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After Katrina, Baton Rouge Weathers a Storm of Its Own

William Dickerson, owner of Plank Road Cleaners in Baton Rouge, chats with employee Diane Johnson, a New Orleans evacuee.
In the aftermath of the hurricane, baton Rouge opened its doors to evacuees. William Dickerson, owner of Plank Road Cleaners in Baton Rouge, chats with employee Diane Johnson, a New Orleans evacuee. (Michael Williamson -- The Washington Post)

On a recent morning, Cora Nixon was fussing around in the front yard of her aunt Dorothy Hamilton's home on America Street. A native of New Orleans, herself black, Nixon scrunches her face when talking about the Katrina effect in Baton Rouge.

"I hate to say it -- we're all black Americans -- but I had to bolt up my house. Ain't nobody ever tried to break in my house before."

She is talking about before the Katrina evacuees arrived.

"They done gave so much to the storm people," she says. "It's not all just money. I'm talking about housing, too."

She points to the padlock on her aunt's gate. "You see this big old padlock? My aunt needs it. They done stole her barbecue pit from the backyard."

Before the storm, the police department here was averaging about 500 calls a day. That number has jumped to about 800.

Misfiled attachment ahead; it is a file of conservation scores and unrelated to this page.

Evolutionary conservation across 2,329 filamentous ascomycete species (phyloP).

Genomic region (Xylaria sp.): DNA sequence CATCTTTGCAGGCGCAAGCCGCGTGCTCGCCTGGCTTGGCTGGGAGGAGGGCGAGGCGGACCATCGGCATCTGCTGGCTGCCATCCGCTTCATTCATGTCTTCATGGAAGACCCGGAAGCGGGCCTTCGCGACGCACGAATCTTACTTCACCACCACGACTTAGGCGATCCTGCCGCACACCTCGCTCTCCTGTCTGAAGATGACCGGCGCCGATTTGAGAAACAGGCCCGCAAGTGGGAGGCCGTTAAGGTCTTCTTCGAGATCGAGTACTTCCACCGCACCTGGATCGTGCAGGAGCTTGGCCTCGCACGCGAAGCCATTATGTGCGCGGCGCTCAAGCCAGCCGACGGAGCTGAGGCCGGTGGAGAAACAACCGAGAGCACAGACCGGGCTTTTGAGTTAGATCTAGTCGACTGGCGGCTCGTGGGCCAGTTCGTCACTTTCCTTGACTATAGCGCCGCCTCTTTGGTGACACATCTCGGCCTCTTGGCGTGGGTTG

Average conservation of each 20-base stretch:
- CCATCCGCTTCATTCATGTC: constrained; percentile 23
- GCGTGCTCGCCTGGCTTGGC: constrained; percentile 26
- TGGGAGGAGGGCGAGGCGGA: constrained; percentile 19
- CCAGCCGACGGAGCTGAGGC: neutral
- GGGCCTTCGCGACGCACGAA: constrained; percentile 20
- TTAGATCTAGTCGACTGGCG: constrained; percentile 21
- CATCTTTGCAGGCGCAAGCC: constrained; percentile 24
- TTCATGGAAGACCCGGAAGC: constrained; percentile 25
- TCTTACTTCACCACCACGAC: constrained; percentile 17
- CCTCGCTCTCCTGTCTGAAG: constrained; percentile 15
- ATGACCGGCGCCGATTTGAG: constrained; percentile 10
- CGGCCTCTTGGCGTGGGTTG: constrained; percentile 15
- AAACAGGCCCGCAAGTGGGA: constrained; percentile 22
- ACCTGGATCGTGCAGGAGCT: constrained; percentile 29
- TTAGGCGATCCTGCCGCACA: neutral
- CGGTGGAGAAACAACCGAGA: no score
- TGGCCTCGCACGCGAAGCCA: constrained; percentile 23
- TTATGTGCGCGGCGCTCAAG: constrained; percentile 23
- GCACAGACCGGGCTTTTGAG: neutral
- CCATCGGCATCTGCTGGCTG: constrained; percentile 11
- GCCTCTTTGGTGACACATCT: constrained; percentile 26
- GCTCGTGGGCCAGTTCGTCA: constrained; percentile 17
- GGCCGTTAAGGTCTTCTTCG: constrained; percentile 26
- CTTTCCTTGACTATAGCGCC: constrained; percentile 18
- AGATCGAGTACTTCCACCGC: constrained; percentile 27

And while crime, except homicides, is up across the board, police spokesman Kelly says the department lacks hard statistics on the increase on a percentage basis because the city doesn't have an accurate enough count of its population. "To measure crime increases, you need a yardstick in counting the population," says Kelly. "And right now, our yardstick is still broken. We just don't accurately know how many people are in Baton Rouge."

The population estimates given are based on garbage pickups and traffic patterns.

Moreau, the homeland security official, says the city's sense of being overwhelmed persists because it has had to take responsibility for many roles the state and federal government would have usually played. "We've had to do things that were actually state functions -- such as sheltering, long-term care, feeding people," she says. "All those things that would normally be provided by another government agency."

A year ago the Baton Rouge Police Department had 592 officers; that number is now up to 632. But 38 of those officers, says Kelly, are still in the training academy.

Jeff LeDuff, the city's no-nonsense police chief, was credited by many with keeping order in the city. There was aggressive policing, officers rolling en masse to reports of crimes. "I'm willing to be my brother's keeper. That's what I said at the time," says LeDuff now, referring to the immediate aftermath of Katrina. "And I also said, 'While my brother is in Baton Rouge, he must behave.' "

Some assailed LeDuff, who is black, and his police force, saying they were too aggressive. But Mayor Melvin "Kip" Holden, who appointed LeDuff and who also is black, lauded his chief's stewardship of the department during the crisis.

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